Desktop and Application Streaming

Disaster Recovery considerations with Amazon AppStream 2.0


In this blog, we show you how you can architect your Amazon AppStream 2.0 environment for disaster recovery (DR). Part of architecting a resilient, highly available AppStream 2.0 solution is the consideration that failures do occur. These failures can be caused by natural disasters, technical failures, and human interactions resulting in a regional outage. Depending on the workload being provided by AppStream 2.0 you may have a recovery time objective (RTO) of minutes or hours to get your end users back to a productive state. A common DR use case is a contact center. Administrators want to ensure that their contact center employees are able to work in the event of a disaster scenario.


Time to read 5 minutes
Learning level Advanced (300)
Services used


  • Knowledge of AppStream 2.0
  • Understanding of AWS IAM and Amazon S3

Before you begin building out your DR environment, you must take these resources into consideration.

  • Determine your DR Strategy – When evaluating your business objectives, you will want to consider the following strategies to meet your recovery objectives and utilize your organizations business continuity plan (BCP) to address other business impacting components, such as core infrastructure.
  • AppStream 2.0 Images – When creating your AppStream 2.0 fleet you must select an image to use. If you are using a custom image, you need copy the image to your DR region.
  • AppStream 2.0 Fleets and Stacks – In the DR region, ensure you configure your fleet and stacks based on your DR strategy.
  • Account Service Quotas for AppStream 2.0 – Once you have determined the region you will use for DR, ensure you request a Service Limit Increase for AppStream 2.0. Make sure the quotas in that region are high enough to provide capacity for your users. See Amazon AppStream 2.0 Service Quotas for more information.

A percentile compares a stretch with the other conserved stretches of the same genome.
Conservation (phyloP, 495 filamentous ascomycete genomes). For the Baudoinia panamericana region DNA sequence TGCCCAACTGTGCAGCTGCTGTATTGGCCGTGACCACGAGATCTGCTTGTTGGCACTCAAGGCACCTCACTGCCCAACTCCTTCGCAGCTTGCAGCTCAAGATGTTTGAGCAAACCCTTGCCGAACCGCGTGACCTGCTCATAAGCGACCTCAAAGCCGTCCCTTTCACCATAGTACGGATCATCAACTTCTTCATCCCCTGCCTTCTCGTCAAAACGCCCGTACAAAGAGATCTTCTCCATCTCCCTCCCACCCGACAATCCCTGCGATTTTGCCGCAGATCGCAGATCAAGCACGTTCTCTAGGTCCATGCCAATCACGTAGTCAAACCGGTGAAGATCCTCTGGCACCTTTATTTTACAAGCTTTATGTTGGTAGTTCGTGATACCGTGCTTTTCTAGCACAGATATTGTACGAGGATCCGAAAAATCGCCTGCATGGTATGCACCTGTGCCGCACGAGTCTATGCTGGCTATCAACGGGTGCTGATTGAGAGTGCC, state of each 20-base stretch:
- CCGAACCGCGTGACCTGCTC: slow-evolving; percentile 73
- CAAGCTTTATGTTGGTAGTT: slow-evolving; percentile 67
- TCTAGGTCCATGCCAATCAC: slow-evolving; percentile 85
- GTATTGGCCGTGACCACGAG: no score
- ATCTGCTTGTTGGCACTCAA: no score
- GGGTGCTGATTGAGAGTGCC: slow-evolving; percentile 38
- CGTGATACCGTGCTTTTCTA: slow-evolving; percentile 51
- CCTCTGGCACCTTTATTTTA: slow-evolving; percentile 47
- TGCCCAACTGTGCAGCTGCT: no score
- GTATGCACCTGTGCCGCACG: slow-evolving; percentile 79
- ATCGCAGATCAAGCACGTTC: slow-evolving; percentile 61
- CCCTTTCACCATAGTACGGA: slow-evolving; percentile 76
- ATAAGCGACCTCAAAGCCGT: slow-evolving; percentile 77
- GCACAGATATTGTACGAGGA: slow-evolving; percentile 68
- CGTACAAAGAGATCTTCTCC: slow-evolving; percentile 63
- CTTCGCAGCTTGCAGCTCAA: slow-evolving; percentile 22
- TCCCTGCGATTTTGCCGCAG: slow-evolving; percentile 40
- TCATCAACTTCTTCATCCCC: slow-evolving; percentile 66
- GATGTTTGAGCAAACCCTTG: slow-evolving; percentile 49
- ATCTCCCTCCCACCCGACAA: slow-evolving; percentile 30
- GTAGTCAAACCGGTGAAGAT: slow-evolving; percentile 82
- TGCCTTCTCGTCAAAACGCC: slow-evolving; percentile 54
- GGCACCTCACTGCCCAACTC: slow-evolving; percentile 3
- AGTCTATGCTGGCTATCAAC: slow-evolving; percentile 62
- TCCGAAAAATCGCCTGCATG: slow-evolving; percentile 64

• (Optional) AppStream 2.0 related S3 buckets – AppStream 2.0 utilizes S3 buckets for Home Folders, Application Settings Persistence, and App Blocks for Elastic fleets. If you are using these features and want the data to be available to the users in the DR region(s), ensure you have replicated these buckets between your primary and DR region.
  • (Optional) Windows Active Directory (AD) Domain Join – If you are using domain joined fleets, you need to ensure that the Active Directory infrastructure are built out and properly configured in the region you select for DR.

Architecture Diagram

Architecture Diagram

General AppStream 2.0 Considerations


AppStream 2.0 is a regional service. When implementing a DR region, you want to evaluate your DR requirements and ensure applicable settings are in place to conform to your business’s RTO objectives. Some key items to consider are copying of the AppStream 2.0 Images and keeping them in sync. This can be automated using the CopyImage API from the production region to the proposed DR region. This should not be a one-time process, automation should be implemented to develop a pipeline to copy the image anytime the production image has been updated or replaced. As your images should be synced between the regions, the AppStream 2.0 Fleets and Stacks should also be replicated. These can be standardized and built out in multiple regions by utilizing CloudFormation to build the Stacks and Fleets.